The waiver requests for immediate eligibility from Georgia Tech football players Antonneous Clayton and Myles Sims have been denied by the NCAA, a person familiar with the situation told The Atlanta Journal-Constitution on Monday. Georgia Tech plans to pursue appeals to challenge the NCAA’s decisions on both.
Sims, a cornerback from Westlake High, transferred from Michigan after one season in which he redshirted. Clayton, a defensive end from Dooly County High, transferred from Florida after playing two seasons and redshirting one. The NCAA’s decision is particularly difficult for Clayton. If Tech’s appeal is denied, then Clayton will have to sit out one year and have only one year of eligibility remaining, in the 2020 season.
From a competitive standpoint, not having Clayton would be a particular setback for the Yellow Jackets in coach Geoff Collins’ first season. Tech is in need of help with its pass rush on the defensive line, and Clayton was a forceful presence in drills in the preseason.
“Don’t be mad at the NCAA,” Clayton wrote in a message posted from his Twitter account. “They have a job to do.”
Being denied, he said, wouldn’t stop him from getting his degree, “being an amazing father to my son and being an unbelievable player for my teammates and coaches.” He also asked fans to stick with him through the appeals process.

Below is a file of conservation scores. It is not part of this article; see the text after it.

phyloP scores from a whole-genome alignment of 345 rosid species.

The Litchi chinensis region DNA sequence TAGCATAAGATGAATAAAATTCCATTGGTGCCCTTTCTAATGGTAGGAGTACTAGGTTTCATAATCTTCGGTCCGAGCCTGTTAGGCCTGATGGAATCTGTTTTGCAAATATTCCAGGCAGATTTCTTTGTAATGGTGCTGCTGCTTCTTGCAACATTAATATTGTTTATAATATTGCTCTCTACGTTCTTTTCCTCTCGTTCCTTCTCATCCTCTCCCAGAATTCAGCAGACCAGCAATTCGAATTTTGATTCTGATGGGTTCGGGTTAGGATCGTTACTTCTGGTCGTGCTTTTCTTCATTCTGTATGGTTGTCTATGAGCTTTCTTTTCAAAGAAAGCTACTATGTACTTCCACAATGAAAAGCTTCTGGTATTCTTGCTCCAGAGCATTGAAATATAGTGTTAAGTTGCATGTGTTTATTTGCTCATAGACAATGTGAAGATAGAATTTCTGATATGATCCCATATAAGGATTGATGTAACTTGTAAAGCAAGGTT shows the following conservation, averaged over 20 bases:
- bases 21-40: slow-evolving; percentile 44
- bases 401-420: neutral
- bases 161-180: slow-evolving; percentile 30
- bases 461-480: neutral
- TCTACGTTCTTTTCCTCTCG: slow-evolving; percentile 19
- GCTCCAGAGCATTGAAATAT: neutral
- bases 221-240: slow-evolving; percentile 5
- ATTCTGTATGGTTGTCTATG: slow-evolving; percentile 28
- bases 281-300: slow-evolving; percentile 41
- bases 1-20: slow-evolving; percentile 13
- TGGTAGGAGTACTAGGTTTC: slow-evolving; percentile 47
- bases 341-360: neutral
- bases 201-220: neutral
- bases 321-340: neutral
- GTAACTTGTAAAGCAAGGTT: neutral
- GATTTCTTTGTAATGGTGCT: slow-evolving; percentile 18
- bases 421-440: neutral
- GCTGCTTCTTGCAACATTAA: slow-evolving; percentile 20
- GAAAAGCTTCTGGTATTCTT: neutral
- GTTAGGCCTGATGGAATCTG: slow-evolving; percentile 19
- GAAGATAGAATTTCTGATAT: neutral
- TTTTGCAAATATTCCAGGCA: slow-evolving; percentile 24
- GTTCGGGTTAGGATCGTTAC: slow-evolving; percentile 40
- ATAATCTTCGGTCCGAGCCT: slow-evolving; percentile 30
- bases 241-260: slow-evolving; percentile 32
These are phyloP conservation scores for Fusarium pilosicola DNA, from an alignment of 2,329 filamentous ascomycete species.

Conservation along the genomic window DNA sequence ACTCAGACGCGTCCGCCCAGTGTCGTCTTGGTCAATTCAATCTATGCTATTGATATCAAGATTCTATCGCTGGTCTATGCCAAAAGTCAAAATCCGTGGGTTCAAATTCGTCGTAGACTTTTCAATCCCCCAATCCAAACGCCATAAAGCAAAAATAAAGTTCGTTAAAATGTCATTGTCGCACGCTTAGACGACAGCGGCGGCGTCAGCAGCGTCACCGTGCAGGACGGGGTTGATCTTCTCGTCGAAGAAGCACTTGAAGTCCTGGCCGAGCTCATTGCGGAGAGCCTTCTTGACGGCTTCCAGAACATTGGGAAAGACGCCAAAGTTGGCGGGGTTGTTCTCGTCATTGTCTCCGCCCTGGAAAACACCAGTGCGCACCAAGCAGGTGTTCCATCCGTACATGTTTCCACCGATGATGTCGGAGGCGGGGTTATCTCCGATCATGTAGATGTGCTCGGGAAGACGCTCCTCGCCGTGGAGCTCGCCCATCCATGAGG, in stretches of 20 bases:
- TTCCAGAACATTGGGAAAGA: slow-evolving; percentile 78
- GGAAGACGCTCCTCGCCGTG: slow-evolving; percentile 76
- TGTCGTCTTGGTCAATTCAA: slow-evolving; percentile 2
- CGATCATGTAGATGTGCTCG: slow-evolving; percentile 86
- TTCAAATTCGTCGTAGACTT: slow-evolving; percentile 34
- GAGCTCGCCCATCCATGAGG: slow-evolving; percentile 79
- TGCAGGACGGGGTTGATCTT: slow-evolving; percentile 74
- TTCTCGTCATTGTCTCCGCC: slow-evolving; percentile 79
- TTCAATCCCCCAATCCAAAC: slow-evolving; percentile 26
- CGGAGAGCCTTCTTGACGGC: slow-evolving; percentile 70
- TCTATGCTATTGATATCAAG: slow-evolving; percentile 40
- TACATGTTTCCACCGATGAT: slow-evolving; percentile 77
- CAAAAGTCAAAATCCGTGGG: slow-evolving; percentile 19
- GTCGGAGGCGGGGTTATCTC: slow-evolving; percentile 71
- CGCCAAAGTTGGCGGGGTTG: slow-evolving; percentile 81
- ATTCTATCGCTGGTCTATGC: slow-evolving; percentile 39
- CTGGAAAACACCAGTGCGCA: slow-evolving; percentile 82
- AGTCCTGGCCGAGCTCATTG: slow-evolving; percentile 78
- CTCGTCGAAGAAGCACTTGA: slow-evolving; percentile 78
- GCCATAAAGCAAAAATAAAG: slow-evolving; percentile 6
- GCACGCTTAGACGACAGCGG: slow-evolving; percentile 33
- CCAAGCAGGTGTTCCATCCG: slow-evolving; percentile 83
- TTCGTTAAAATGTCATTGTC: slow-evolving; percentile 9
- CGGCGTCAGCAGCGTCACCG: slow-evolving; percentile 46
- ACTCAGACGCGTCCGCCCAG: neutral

Sims would have three years of eligibility left after sitting out the 2019 season. Tech is more settled at corner than defensive end.
Tech is still waiting to hear on the waiver request for wide receiver Marquez Ezzard, who transferred from Miami after redshirting his first season there. Ezzard is a Stockbridge High graduate.
The outcomes for Clayton and Sims may have been the result of waiver guidelines that were adjusted after both had made decisions to transfer. In June of this year — Clayton decided to transfer in April, Sims in May — the NCAA changed its language on its guidelines for granting waivers.
Where previously the guidelines required that student-athletes had “documented, mitigating circumstances” in transferring in order to get a waiver, the change in June appeared to raise the bar. By those guidelines, waivers would be granted when athletes were transferring “due to documented extenuating, extraordinary and mitigating circumstances outside of the student-athlete’s control.”
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